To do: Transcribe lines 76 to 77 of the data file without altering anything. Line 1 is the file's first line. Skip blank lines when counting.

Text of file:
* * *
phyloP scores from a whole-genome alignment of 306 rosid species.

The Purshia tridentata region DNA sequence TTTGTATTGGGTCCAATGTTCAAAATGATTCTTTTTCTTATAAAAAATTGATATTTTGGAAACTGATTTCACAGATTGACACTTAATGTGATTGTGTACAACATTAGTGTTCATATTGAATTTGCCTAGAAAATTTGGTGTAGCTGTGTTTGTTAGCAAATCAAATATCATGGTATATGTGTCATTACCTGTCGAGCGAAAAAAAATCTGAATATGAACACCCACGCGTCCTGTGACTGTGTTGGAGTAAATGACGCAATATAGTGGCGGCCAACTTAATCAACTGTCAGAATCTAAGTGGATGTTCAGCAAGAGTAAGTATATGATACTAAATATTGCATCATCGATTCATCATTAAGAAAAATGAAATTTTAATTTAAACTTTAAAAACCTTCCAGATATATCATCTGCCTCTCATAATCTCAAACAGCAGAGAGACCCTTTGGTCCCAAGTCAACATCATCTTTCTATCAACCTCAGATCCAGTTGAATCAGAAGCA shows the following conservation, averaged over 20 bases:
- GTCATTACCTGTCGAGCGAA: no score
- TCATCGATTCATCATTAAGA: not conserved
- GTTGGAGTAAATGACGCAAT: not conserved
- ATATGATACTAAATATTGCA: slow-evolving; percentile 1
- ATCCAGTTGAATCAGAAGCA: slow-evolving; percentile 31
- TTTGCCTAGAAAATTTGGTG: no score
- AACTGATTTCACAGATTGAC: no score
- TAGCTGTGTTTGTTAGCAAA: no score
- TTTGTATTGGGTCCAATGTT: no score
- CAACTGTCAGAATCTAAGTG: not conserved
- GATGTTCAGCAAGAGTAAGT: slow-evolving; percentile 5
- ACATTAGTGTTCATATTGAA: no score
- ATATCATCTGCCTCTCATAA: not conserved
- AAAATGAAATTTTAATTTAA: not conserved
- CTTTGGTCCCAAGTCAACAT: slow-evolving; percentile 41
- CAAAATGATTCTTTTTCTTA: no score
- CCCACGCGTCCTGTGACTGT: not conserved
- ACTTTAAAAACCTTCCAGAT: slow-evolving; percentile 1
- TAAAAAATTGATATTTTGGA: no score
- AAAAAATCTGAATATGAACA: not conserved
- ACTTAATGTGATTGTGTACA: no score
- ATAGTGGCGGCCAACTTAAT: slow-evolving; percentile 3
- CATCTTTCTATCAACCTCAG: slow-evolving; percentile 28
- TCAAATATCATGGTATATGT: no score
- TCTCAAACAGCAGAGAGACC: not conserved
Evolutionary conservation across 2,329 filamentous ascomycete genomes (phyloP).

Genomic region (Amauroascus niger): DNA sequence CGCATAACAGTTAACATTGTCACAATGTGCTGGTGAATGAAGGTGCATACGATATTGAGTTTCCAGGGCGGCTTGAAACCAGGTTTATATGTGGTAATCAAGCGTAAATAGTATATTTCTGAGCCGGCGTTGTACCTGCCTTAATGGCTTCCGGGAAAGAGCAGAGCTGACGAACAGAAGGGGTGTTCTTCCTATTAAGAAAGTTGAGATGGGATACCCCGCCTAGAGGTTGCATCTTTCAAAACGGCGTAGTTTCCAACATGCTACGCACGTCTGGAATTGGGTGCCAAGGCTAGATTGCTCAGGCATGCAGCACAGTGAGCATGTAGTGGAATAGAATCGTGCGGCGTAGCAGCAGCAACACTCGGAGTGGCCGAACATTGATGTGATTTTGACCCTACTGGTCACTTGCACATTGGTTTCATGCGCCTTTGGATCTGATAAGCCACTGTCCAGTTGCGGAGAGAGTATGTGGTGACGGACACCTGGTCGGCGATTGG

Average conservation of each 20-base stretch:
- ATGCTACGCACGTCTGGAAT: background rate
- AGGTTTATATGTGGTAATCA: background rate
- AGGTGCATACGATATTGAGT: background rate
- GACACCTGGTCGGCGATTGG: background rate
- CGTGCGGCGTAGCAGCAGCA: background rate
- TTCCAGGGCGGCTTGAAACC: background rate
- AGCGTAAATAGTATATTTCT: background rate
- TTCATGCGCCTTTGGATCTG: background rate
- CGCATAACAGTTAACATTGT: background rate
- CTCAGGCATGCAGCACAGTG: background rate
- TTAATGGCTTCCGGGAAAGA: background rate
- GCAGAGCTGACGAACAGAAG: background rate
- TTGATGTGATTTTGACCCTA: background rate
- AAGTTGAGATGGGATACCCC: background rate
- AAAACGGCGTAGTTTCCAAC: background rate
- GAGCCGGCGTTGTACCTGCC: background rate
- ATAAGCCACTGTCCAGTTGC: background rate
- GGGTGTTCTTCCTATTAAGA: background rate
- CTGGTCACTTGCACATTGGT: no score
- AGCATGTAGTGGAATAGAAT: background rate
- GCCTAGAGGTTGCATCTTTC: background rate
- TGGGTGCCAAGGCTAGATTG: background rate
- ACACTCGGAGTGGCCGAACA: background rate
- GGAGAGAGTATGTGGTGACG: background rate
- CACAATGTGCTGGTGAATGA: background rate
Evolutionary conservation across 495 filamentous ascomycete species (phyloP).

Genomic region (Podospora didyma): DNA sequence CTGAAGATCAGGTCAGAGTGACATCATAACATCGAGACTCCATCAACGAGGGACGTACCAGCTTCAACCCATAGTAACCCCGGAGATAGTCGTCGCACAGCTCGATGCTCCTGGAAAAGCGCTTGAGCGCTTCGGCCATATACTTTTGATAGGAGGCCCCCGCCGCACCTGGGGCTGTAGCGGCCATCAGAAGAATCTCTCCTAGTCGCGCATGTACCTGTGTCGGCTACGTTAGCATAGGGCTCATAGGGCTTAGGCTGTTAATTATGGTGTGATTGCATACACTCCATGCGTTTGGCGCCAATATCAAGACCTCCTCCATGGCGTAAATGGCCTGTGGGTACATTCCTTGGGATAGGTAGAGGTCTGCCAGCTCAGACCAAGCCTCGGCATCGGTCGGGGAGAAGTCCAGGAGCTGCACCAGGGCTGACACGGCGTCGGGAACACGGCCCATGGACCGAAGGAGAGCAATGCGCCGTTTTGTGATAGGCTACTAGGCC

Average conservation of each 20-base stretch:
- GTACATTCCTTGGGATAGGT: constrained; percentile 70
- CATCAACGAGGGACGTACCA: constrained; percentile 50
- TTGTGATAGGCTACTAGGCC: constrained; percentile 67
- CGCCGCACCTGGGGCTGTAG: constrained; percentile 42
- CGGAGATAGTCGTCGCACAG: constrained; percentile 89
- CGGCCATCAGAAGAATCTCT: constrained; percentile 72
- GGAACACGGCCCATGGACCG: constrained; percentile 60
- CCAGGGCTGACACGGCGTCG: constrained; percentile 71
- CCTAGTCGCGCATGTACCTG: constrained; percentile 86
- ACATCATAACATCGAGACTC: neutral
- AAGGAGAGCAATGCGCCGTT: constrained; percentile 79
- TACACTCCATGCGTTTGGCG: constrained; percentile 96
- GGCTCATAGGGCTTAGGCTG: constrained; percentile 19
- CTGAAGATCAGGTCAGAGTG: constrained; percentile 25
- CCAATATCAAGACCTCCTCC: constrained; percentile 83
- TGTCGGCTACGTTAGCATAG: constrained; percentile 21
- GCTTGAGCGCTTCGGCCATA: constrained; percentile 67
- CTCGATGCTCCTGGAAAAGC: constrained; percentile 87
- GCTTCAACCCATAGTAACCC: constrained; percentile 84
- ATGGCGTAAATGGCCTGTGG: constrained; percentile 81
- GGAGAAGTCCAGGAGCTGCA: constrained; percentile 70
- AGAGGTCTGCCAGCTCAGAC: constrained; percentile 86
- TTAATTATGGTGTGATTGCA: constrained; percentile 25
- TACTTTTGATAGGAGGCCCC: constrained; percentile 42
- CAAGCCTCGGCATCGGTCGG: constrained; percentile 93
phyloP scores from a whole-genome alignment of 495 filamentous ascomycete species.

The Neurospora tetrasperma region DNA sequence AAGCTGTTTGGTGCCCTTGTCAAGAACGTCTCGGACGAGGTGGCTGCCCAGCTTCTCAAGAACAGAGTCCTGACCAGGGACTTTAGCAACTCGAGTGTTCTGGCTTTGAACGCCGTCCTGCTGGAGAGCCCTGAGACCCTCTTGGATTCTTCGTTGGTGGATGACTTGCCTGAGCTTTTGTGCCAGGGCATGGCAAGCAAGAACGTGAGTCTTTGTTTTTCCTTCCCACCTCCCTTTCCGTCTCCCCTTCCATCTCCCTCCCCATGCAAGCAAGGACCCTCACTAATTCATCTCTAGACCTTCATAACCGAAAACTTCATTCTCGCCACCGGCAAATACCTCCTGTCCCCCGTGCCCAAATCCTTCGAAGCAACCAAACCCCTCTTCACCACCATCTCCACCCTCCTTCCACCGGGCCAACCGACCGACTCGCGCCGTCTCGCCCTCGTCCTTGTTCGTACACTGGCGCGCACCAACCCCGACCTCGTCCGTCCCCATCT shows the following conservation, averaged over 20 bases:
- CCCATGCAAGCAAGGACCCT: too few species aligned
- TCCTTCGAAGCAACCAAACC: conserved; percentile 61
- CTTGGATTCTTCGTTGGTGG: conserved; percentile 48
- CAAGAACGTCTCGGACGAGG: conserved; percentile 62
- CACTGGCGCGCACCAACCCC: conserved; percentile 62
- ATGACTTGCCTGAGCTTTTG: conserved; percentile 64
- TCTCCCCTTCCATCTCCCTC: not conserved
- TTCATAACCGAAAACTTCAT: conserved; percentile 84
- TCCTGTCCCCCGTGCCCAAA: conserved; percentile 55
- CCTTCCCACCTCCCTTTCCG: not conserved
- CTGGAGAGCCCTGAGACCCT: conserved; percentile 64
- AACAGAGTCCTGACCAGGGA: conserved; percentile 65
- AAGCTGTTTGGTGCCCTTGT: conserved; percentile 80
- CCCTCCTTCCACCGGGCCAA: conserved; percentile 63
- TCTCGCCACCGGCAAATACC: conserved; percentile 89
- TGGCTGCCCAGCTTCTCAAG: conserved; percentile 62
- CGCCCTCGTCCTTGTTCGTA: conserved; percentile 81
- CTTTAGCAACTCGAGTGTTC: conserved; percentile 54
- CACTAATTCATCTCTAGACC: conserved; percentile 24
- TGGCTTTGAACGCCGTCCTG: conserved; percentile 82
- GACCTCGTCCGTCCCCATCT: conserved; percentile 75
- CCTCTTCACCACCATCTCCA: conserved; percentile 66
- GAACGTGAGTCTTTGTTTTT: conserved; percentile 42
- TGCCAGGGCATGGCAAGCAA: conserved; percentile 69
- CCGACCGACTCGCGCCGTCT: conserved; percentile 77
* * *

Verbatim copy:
- CTCGATGCTCCTGGAAAAGC: constrained; percentile 87
- GCTTCAACCCATAGTAACCC: constrained; percentile 84